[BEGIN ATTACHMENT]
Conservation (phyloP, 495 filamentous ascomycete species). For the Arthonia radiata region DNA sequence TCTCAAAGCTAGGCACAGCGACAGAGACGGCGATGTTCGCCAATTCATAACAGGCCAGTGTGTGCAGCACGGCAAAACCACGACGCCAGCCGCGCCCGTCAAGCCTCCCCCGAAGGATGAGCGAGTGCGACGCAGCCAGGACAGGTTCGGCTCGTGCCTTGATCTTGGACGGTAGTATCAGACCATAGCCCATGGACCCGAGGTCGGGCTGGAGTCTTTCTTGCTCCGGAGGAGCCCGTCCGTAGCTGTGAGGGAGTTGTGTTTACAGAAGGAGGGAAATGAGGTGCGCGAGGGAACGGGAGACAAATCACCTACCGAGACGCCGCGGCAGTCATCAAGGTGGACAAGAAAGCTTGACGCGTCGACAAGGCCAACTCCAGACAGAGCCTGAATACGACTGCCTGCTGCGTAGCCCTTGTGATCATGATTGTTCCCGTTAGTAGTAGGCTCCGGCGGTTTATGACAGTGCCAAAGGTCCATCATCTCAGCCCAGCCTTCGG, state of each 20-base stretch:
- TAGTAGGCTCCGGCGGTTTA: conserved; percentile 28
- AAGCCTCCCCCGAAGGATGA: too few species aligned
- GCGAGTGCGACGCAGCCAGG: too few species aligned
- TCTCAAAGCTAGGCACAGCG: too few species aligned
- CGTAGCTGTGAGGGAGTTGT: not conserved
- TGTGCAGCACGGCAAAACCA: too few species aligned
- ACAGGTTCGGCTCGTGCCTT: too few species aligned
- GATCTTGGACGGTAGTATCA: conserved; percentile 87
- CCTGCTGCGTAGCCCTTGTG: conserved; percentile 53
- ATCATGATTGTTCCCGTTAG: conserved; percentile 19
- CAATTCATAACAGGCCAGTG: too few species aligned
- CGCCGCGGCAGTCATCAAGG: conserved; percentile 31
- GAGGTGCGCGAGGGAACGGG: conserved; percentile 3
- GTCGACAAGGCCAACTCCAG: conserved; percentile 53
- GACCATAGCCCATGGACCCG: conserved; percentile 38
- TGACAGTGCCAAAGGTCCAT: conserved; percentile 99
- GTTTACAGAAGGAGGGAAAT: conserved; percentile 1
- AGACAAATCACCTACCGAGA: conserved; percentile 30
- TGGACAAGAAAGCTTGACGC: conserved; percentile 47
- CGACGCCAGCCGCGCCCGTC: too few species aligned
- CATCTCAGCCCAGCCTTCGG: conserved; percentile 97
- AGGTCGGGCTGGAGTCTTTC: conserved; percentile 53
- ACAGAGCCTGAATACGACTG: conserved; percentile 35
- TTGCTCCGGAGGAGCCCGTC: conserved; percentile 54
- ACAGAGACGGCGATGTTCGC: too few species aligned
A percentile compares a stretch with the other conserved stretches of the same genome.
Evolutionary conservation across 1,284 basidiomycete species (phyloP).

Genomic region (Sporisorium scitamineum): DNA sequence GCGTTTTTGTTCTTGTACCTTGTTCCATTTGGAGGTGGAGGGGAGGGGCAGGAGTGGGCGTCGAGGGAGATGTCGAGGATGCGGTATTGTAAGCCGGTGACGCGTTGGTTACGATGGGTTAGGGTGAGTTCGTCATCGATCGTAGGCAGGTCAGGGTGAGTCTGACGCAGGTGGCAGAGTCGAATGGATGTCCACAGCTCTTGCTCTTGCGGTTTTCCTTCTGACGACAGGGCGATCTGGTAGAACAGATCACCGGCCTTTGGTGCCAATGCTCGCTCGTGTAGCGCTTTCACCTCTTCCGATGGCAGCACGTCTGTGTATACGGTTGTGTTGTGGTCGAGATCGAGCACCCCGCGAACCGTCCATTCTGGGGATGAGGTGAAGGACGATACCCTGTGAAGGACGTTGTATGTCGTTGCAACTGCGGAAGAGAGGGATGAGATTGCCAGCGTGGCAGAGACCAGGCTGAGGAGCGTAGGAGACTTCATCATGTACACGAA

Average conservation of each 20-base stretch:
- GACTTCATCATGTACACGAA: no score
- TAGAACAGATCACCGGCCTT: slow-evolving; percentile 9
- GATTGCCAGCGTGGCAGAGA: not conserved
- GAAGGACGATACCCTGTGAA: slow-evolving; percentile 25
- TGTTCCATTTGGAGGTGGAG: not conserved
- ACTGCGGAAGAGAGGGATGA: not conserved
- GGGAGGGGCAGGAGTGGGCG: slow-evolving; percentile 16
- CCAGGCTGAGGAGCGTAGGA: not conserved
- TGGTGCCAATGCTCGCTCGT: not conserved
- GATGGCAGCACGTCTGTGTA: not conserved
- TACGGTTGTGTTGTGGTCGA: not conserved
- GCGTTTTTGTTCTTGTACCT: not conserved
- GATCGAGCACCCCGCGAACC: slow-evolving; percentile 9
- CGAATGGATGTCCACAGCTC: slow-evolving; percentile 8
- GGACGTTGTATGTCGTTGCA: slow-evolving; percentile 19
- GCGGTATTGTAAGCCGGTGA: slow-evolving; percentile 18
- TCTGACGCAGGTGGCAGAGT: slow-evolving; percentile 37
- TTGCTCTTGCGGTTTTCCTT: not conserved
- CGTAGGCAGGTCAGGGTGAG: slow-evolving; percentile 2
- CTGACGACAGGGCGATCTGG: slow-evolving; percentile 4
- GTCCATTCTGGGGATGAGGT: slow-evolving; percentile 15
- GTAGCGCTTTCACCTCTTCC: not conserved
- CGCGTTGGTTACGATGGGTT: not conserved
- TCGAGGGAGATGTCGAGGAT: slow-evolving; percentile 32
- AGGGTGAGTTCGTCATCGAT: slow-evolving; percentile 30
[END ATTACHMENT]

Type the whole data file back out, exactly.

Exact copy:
Conservation (phyloP, 495 filamentous ascomycete species). For the Arthonia radiata region DNA sequence TCTCAAAGCTAGGCACAGCGACAGAGACGGCGATGTTCGCCAATTCATAACAGGCCAGTGTGTGCAGCACGGCAAAACCACGACGCCAGCCGCGCCCGTCAAGCCTCCCCCGAAGGATGAGCGAGTGCGACGCAGCCAGGACAGGTTCGGCTCGTGCCTTGATCTTGGACGGTAGTATCAGACCATAGCCCATGGACCCGAGGTCGGGCTGGAGTCTTTCTTGCTCCGGAGGAGCCCGTCCGTAGCTGTGAGGGAGTTGTGTTTACAGAAGGAGGGAAATGAGGTGCGCGAGGGAACGGGAGACAAATCACCTACCGAGACGCCGCGGCAGTCATCAAGGTGGACAAGAAAGCTTGACGCGTCGACAAGGCCAACTCCAGACAGAGCCTGAATACGACTGCCTGCTGCGTAGCCCTTGTGATCATGATTGTTCCCGTTAGTAGTAGGCTCCGGCGGTTTATGACAGTGCCAAAGGTCCATCATCTCAGCCCAGCCTTCGG, state of each 20-base stretch:
- TAGTAGGCTCCGGCGGTTTA: conserved; percentile 28
- AAGCCTCCCCCGAAGGATGA: too few species aligned
- GCGAGTGCGACGCAGCCAGG: too few species aligned
- TCTCAAAGCTAGGCACAGCG: too few species aligned
- CGTAGCTGTGAGGGAGTTGT: not conserved
- TGTGCAGCACGGCAAAACCA: too few species aligned
- ACAGGTTCGGCTCGTGCCTT: too few species aligned
- GATCTTGGACGGTAGTATCA: conserved; percentile 87
- CCTGCTGCGTAGCCCTTGTG: conserved; percentile 53
- ATCATGATTGTTCCCGTTAG: conserved; percentile 19
- CAATTCATAACAGGCCAGTG: too few species aligned
- CGCCGCGGCAGTCATCAAGG: conserved; percentile 31
- GAGGTGCGCGAGGGAACGGG: conserved; percentile 3
- GTCGACAAGGCCAACTCCAG: conserved; percentile 53
- GACCATAGCCCATGGACCCG: conserved; percentile 38
- TGACAGTGCCAAAGGTCCAT: conserved; percentile 99
- GTTTACAGAAGGAGGGAAAT: conserved; percentile 1
- AGACAAATCACCTACCGAGA: conserved; percentile 30
- TGGACAAGAAAGCTTGACGC: conserved; percentile 47
- CGACGCCAGCCGCGCCCGTC: too few species aligned
- CATCTCAGCCCAGCCTTCGG: conserved; percentile 97
- AGGTCGGGCTGGAGTCTTTC: conserved; percentile 53
- ACAGAGCCTGAATACGACTG: conserved; percentile 35
- TTGCTCCGGAGGAGCCCGTC: conserved; percentile 54
- ACAGAGACGGCGATGTTCGC: too few species aligned
A percentile compares a stretch with the other conserved stretches of the same genome.
Evolutionary conservation across 1,284 basidiomycete species (phyloP).

Genomic region (Sporisorium scitamineum): DNA sequence GCGTTTTTGTTCTTGTACCTTGTTCCATTTGGAGGTGGAGGGGAGGGGCAGGAGTGGGCGTCGAGGGAGATGTCGAGGATGCGGTATTGTAAGCCGGTGACGCGTTGGTTACGATGGGTTAGGGTGAGTTCGTCATCGATCGTAGGCAGGTCAGGGTGAGTCTGACGCAGGTGGCAGAGTCGAATGGATGTCCACAGCTCTTGCTCTTGCGGTTTTCCTTCTGACGACAGGGCGATCTGGTAGAACAGATCACCGGCCTTTGGTGCCAATGCTCGCTCGTGTAGCGCTTTCACCTCTTCCGATGGCAGCACGTCTGTGTATACGGTTGTGTTGTGGTCGAGATCGAGCACCCCGCGAACCGTCCATTCTGGGGATGAGGTGAAGGACGATACCCTGTGAAGGACGTTGTATGTCGTTGCAACTGCGGAAGAGAGGGATGAGATTGCCAGCGTGGCAGAGACCAGGCTGAGGAGCGTAGGAGACTTCATCATGTACACGAA

Average conservation of each 20-base stretch:
- GACTTCATCATGTACACGAA: no score
- TAGAACAGATCACCGGCCTT: slow-evolving; percentile 9
- GATTGCCAGCGTGGCAGAGA: not conserved
- GAAGGACGATACCCTGTGAA: slow-evolving; percentile 25
- TGTTCCATTTGGAGGTGGAG: not conserved
- ACTGCGGAAGAGAGGGATGA: not conserved
- GGGAGGGGCAGGAGTGGGCG: slow-evolving; percentile 16
- CCAGGCTGAGGAGCGTAGGA: not conserved
- TGGTGCCAATGCTCGCTCGT: not conserved
- GATGGCAGCACGTCTGTGTA: not conserved
- TACGGTTGTGTTGTGGTCGA: not conserved
- GCGTTTTTGTTCTTGTACCT: not conserved
- GATCGAGCACCCCGCGAACC: slow-evolving; percentile 9
- CGAATGGATGTCCACAGCTC: slow-evolving; percentile 8
- GGACGTTGTATGTCGTTGCA: slow-evolving; percentile 19
- GCGGTATTGTAAGCCGGTGA: slow-evolving; percentile 18
- TCTGACGCAGGTGGCAGAGT: slow-evolving; percentile 37
- TTGCTCTTGCGGTTTTCCTT: not conserved
- CGTAGGCAGGTCAGGGTGAG: slow-evolving; percentile 2
- CTGACGACAGGGCGATCTGG: slow-evolving; percentile 4
- GTCCATTCTGGGGATGAGGT: slow-evolving; percentile 15
- GTAGCGCTTTCACCTCTTCC: not conserved
- CGCGTTGGTTACGATGGGTT: not conserved
- TCGAGGGAGATGTCGAGGAT: slow-evolving; percentile 32
- AGGGTGAGTTCGTCATCGAT: slow-evolving; percentile 30